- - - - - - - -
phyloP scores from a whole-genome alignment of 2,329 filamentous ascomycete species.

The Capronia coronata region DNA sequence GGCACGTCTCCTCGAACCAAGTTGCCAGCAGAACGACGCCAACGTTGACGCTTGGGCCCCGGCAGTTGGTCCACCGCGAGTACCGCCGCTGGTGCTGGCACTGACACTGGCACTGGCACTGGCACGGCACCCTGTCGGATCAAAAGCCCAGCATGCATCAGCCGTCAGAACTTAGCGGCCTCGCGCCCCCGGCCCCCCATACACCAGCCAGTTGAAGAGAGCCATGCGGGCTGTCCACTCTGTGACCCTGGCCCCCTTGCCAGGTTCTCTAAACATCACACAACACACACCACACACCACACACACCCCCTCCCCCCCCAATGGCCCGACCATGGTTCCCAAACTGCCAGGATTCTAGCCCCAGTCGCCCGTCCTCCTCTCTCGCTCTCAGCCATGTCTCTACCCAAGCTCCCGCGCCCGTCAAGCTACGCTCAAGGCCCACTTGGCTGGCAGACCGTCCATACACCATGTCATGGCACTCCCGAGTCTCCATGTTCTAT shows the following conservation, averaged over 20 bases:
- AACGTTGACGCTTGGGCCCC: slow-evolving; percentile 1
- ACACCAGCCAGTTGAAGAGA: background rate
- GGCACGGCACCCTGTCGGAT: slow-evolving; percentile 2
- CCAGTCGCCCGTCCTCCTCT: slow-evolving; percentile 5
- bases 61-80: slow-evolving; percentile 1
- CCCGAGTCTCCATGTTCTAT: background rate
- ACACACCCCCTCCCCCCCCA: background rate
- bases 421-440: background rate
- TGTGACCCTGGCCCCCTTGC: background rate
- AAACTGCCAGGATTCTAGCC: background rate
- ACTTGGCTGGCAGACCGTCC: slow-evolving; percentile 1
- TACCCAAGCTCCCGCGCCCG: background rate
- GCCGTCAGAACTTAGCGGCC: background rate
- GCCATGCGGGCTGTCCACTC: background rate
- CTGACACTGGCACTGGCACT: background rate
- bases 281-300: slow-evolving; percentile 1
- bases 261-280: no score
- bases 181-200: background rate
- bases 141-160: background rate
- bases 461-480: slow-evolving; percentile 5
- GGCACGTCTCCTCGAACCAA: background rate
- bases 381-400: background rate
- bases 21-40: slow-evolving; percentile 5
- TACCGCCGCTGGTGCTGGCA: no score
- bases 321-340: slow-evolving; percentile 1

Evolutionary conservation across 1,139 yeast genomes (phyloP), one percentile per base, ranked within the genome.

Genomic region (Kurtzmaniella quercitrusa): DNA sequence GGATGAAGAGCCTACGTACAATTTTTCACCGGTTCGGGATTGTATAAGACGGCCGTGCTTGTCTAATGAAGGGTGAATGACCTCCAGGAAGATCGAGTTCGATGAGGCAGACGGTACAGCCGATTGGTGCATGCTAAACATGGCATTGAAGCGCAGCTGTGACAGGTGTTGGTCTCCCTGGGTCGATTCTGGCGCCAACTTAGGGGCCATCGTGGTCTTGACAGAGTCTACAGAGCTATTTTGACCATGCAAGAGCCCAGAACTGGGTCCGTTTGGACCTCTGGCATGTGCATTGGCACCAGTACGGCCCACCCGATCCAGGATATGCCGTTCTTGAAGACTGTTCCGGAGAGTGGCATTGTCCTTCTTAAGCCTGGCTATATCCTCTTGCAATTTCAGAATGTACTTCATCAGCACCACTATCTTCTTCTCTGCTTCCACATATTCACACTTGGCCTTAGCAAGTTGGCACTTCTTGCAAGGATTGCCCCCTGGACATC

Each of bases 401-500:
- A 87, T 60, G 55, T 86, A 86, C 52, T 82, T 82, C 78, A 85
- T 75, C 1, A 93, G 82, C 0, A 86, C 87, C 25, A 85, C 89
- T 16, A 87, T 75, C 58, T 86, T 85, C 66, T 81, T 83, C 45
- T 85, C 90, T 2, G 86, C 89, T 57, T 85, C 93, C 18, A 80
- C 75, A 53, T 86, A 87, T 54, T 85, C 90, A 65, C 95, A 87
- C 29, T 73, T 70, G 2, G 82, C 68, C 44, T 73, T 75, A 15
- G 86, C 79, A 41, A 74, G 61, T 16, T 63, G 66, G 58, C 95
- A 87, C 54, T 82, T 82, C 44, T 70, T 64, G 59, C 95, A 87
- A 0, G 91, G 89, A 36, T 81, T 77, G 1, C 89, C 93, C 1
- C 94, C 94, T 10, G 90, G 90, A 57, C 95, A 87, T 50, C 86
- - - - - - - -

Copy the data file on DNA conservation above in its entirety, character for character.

phyloP scores from a whole-genome alignment of 2,329 filamentous ascomycete species.

The Capronia coronata region DNA sequence GGCACGTCTCCTCGAACCAAGTTGCCAGCAGAACGACGCCAACGTTGACGCTTGGGCCCCGGCAGTTGGTCCACCGCGAGTACCGCCGCTGGTGCTGGCACTGACACTGGCACTGGCACTGGCACGGCACCCTGTCGGATCAAAAGCCCAGCATGCATCAGCCGTCAGAACTTAGCGGCCTCGCGCCCCCGGCCCCCCATACACCAGCCAGTTGAAGAGAGCCATGCGGGCTGTCCACTCTGTGACCCTGGCCCCCTTGCCAGGTTCTCTAAACATCACACAACACACACCACACACCACACACACCCCCTCCCCCCCCAATGGCCCGACCATGGTTCCCAAACTGCCAGGATTCTAGCCCCAGTCGCCCGTCCTCCTCTCTCGCTCTCAGCCATGTCTCTACCCAAGCTCCCGCGCCCGTCAAGCTACGCTCAAGGCCCACTTGGCTGGCAGACCGTCCATACACCATGTCATGGCACTCCCGAGTCTCCATGTTCTAT shows the following conservation, averaged over 20 bases:
- AACGTTGACGCTTGGGCCCC: slow-evolving; percentile 1
- ACACCAGCCAGTTGAAGAGA: background rate
- GGCACGGCACCCTGTCGGAT: slow-evolving; percentile 2
- CCAGTCGCCCGTCCTCCTCT: slow-evolving; percentile 5
- bases 61-80: slow-evolving; percentile 1
- CCCGAGTCTCCATGTTCTAT: background rate
- ACACACCCCCTCCCCCCCCA: background rate
- bases 421-440: background rate
- TGTGACCCTGGCCCCCTTGC: background rate
- AAACTGCCAGGATTCTAGCC: background rate
- ACTTGGCTGGCAGACCGTCC: slow-evolving; percentile 1
- TACCCAAGCTCCCGCGCCCG: background rate
- GCCGTCAGAACTTAGCGGCC: background rate
- GCCATGCGGGCTGTCCACTC: background rate
- CTGACACTGGCACTGGCACT: background rate
- bases 281-300: slow-evolving; percentile 1
- bases 261-280: no score
- bases 181-200: background rate
- bases 141-160: background rate
- bases 461-480: slow-evolving; percentile 5
- GGCACGTCTCCTCGAACCAA: background rate
- bases 381-400: background rate
- bases 21-40: slow-evolving; percentile 5
- TACCGCCGCTGGTGCTGGCA: no score
- bases 321-340: slow-evolving; percentile 1

Evolutionary conservation across 1,139 yeast genomes (phyloP), one percentile per base, ranked within the genome.

Genomic region (Kurtzmaniella quercitrusa): DNA sequence GGATGAAGAGCCTACGTACAATTTTTCACCGGTTCGGGATTGTATAAGACGGCCGTGCTTGTCTAATGAAGGGTGAATGACCTCCAGGAAGATCGAGTTCGATGAGGCAGACGGTACAGCCGATTGGTGCATGCTAAACATGGCATTGAAGCGCAGCTGTGACAGGTGTTGGTCTCCCTGGGTCGATTCTGGCGCCAACTTAGGGGCCATCGTGGTCTTGACAGAGTCTACAGAGCTATTTTGACCATGCAAGAGCCCAGAACTGGGTCCGTTTGGACCTCTGGCATGTGCATTGGCACCAGTACGGCCCACCCGATCCAGGATATGCCGTTCTTGAAGACTGTTCCGGAGAGTGGCATTGTCCTTCTTAAGCCTGGCTATATCCTCTTGCAATTTCAGAATGTACTTCATCAGCACCACTATCTTCTTCTCTGCTTCCACATATTCACACTTGGCCTTAGCAAGTTGGCACTTCTTGCAAGGATTGCCCCCTGGACATC

Each of bases 401-500:
- A 87, T 60, G 55, T 86, A 86, C 52, T 82, T 82, C 78, A 85
- T 75, C 1, A 93, G 82, C 0, A 86, C 87, C 25, A 85, C 89
- T 16, A 87, T 75, C 58, T 86, T 85, C 66, T 81, T 83, C 45
- T 85, C 90, T 2, G 86, C 89, T 57, T 85, C 93, C 18, A 80
- C 75, A 53, T 86, A 87, T 54, T 85, C 90, A 65, C 95, A 87
- C 29, T 73, T 70, G 2, G 82, C 68, C 44, T 73, T 75, A 15
- G 86, C 79, A 41, A 74, G 61, T 16, T 63, G 66, G 58, C 95
- A 87, C 54, T 82, T 82, C 44, T 70, T 64, G 59, C 95, A 87
- A 0, G 91, G 89, A 36, T 81, T 77, G 1, C 89, C 93, C 1
- C 94, C 94, T 10, G 90, G 90, A 57, C 95, A 87, T 50, C 86